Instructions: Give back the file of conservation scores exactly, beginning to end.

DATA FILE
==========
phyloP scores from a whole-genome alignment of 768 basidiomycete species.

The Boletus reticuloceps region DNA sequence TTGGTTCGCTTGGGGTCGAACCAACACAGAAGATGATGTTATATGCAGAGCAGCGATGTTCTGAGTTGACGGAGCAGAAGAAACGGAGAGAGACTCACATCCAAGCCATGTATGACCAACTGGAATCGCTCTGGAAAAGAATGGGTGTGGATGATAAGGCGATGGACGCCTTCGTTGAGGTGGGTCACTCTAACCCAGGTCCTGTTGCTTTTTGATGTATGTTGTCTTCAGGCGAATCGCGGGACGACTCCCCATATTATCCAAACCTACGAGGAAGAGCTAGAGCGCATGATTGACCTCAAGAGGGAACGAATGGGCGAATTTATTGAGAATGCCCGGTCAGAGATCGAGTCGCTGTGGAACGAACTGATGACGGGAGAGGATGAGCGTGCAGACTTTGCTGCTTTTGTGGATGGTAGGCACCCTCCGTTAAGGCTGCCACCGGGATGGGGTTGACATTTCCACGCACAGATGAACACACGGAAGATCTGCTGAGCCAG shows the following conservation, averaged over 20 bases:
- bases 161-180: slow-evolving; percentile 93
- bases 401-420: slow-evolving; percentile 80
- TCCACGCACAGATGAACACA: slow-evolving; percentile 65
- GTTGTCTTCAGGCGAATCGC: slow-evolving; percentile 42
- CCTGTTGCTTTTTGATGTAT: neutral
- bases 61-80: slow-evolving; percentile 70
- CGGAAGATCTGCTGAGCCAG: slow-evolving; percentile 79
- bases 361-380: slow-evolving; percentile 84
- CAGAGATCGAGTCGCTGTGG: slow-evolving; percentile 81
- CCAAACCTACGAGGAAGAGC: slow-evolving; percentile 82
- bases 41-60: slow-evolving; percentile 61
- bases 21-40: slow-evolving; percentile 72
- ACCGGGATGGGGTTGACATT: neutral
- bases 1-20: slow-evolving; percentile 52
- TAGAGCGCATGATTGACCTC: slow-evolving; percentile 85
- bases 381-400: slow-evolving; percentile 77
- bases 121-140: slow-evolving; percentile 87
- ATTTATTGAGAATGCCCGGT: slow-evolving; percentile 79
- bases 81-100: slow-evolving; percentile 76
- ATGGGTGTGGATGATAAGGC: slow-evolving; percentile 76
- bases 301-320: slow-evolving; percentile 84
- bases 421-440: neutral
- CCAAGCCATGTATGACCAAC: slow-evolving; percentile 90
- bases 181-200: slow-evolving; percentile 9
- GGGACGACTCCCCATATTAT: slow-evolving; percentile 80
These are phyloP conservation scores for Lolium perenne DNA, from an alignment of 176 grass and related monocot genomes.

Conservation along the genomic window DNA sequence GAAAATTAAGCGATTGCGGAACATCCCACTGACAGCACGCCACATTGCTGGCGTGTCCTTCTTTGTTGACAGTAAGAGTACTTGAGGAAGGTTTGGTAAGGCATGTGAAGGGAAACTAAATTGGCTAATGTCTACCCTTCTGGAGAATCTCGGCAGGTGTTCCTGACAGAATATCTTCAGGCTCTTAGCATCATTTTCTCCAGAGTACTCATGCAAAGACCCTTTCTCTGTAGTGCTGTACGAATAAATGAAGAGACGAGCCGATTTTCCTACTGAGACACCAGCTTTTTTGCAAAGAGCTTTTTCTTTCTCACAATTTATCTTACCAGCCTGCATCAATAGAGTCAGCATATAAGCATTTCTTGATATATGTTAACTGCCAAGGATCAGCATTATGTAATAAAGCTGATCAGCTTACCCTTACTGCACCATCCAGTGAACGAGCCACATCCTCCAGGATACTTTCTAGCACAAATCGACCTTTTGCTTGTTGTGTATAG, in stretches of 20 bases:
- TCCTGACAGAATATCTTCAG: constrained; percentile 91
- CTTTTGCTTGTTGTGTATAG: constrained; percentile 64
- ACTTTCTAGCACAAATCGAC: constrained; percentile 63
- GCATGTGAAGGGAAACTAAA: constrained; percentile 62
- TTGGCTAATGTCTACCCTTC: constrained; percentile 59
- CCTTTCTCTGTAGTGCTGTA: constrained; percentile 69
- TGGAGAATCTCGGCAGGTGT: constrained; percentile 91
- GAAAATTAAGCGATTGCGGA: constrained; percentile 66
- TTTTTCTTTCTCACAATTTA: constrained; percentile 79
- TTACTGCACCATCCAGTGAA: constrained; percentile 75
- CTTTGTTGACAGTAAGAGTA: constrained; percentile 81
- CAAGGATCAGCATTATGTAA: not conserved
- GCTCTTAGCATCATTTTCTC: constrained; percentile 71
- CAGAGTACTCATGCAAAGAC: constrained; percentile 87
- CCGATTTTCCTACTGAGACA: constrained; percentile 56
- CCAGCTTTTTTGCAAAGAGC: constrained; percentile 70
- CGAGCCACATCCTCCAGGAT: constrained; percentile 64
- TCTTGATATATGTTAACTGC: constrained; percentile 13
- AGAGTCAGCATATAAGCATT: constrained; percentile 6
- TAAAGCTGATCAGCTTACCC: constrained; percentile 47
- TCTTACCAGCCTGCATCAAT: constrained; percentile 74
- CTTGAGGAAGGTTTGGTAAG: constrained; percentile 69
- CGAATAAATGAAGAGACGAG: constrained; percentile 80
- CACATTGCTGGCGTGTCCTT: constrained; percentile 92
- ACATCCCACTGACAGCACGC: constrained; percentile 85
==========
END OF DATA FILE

phyloP scores from a whole-genome alignment of 768 basidiomycete species.

The Boletus reticuloceps region DNA sequence TTGGTTCGCTTGGGGTCGAACCAACACAGAAGATGATGTTATATGCAGAGCAGCGATGTTCTGAGTTGACGGAGCAGAAGAAACGGAGAGAGACTCACATCCAAGCCATGTATGACCAACTGGAATCGCTCTGGAAAAGAATGGGTGTGGATGATAAGGCGATGGACGCCTTCGTTGAGGTGGGTCACTCTAACCCAGGTCCTGTTGCTTTTTGATGTATGTTGTCTTCAGGCGAATCGCGGGACGACTCCCCATATTATCCAAACCTACGAGGAAGAGCTAGAGCGCATGATTGACCTCAAGAGGGAACGAATGGGCGAATTTATTGAGAATGCCCGGTCAGAGATCGAGTCGCTGTGGAACGAACTGATGACGGGAGAGGATGAGCGTGCAGACTTTGCTGCTTTTGTGGATGGTAGGCACCCTCCGTTAAGGCTGCCACCGGGATGGGGTTGACATTTCCACGCACAGATGAACACACGGAAGATCTGCTGAGCCAG shows the following conservation, averaged over 20 bases:
- bases 161-180: slow-evolving; percentile 93
- bases 401-420: slow-evolving; percentile 80
- TCCACGCACAGATGAACACA: slow-evolving; percentile 65
- GTTGTCTTCAGGCGAATCGC: slow-evolving; percentile 42
- CCTGTTGCTTTTTGATGTAT: neutral
- bases 61-80: slow-evolving; percentile 70
- CGGAAGATCTGCTGAGCCAG: slow-evolving; percentile 79
- bases 361-380: slow-evolving; percentile 84
- CAGAGATCGAGTCGCTGTGG: slow-evolving; percentile 81
- CCAAACCTACGAGGAAGAGC: slow-evolving; percentile 82
- bases 41-60: slow-evolving; percentile 61
- bases 21-40: slow-evolving; percentile 72
- ACCGGGATGGGGTTGACATT: neutral
- bases 1-20: slow-evolving; percentile 52
- TAGAGCGCATGATTGACCTC: slow-evolving; percentile 85
- bases 381-400: slow-evolving; percentile 77
- bases 121-140: slow-evolving; percentile 87
- ATTTATTGAGAATGCCCGGT: slow-evolving; percentile 79
- bases 81-100: slow-evolving; percentile 76
- ATGGGTGTGGATGATAAGGC: slow-evolving; percentile 76
- bases 301-320: slow-evolving; percentile 84
- bases 421-440: neutral
- CCAAGCCATGTATGACCAAC: slow-evolving; percentile 90
- bases 181-200: slow-evolving; percentile 9
- GGGACGACTCCCCATATTAT: slow-evolving; percentile 80
These are phyloP conservation scores for Lolium perenne DNA, from an alignment of 176 grass and related monocot genomes.

Conservation along the genomic window DNA sequence GAAAATTAAGCGATTGCGGAACATCCCACTGACAGCACGCCACATTGCTGGCGTGTCCTTCTTTGTTGACAGTAAGAGTACTTGAGGAAGGTTTGGTAAGGCATGTGAAGGGAAACTAAATTGGCTAATGTCTACCCTTCTGGAGAATCTCGGCAGGTGTTCCTGACAGAATATCTTCAGGCTCTTAGCATCATTTTCTCCAGAGTACTCATGCAAAGACCCTTTCTCTGTAGTGCTGTACGAATAAATGAAGAGACGAGCCGATTTTCCTACTGAGACACCAGCTTTTTTGCAAAGAGCTTTTTCTTTCTCACAATTTATCTTACCAGCCTGCATCAATAGAGTCAGCATATAAGCATTTCTTGATATATGTTAACTGCCAAGGATCAGCATTATGTAATAAAGCTGATCAGCTTACCCTTACTGCACCATCCAGTGAACGAGCCACATCCTCCAGGATACTTTCTAGCACAAATCGACCTTTTGCTTGTTGTGTATAG, in stretches of 20 bases:
- TCCTGACAGAATATCTTCAG: constrained; percentile 91
- CTTTTGCTTGTTGTGTATAG: constrained; percentile 64
- ACTTTCTAGCACAAATCGAC: constrained; percentile 63
- GCATGTGAAGGGAAACTAAA: constrained; percentile 62
- TTGGCTAATGTCTACCCTTC: constrained; percentile 59
- CCTTTCTCTGTAGTGCTGTA: constrained; percentile 69
- TGGAGAATCTCGGCAGGTGT: constrained; percentile 91
- GAAAATTAAGCGATTGCGGA: constrained; percentile 66
- TTTTTCTTTCTCACAATTTA: constrained; percentile 79
- TTACTGCACCATCCAGTGAA: constrained; percentile 75
- CTTTGTTGACAGTAAGAGTA: constrained; percentile 81
- CAAGGATCAGCATTATGTAA: not conserved
- GCTCTTAGCATCATTTTCTC: constrained; percentile 71
- CAGAGTACTCATGCAAAGAC: constrained; percentile 87
- CCGATTTTCCTACTGAGACA: constrained; percentile 56
- CCAGCTTTTTTGCAAAGAGC: constrained; percentile 70
- CGAGCCACATCCTCCAGGAT: constrained; percentile 64
- TCTTGATATATGTTAACTGC: constrained; percentile 13
- AGAGTCAGCATATAAGCATT: constrained; percentile 6
- TAAAGCTGATCAGCTTACCC: constrained; percentile 47
- TCTTACCAGCCTGCATCAAT: constrained; percentile 74
- CTTGAGGAAGGTTTGGTAAG: constrained; percentile 69
- CGAATAAATGAAGAGACGAG: constrained; percentile 80
- CACATTGCTGGCGTGTCCTT: constrained; percentile 92
- ACATCCCACTGACAGCACGC: constrained; percentile 85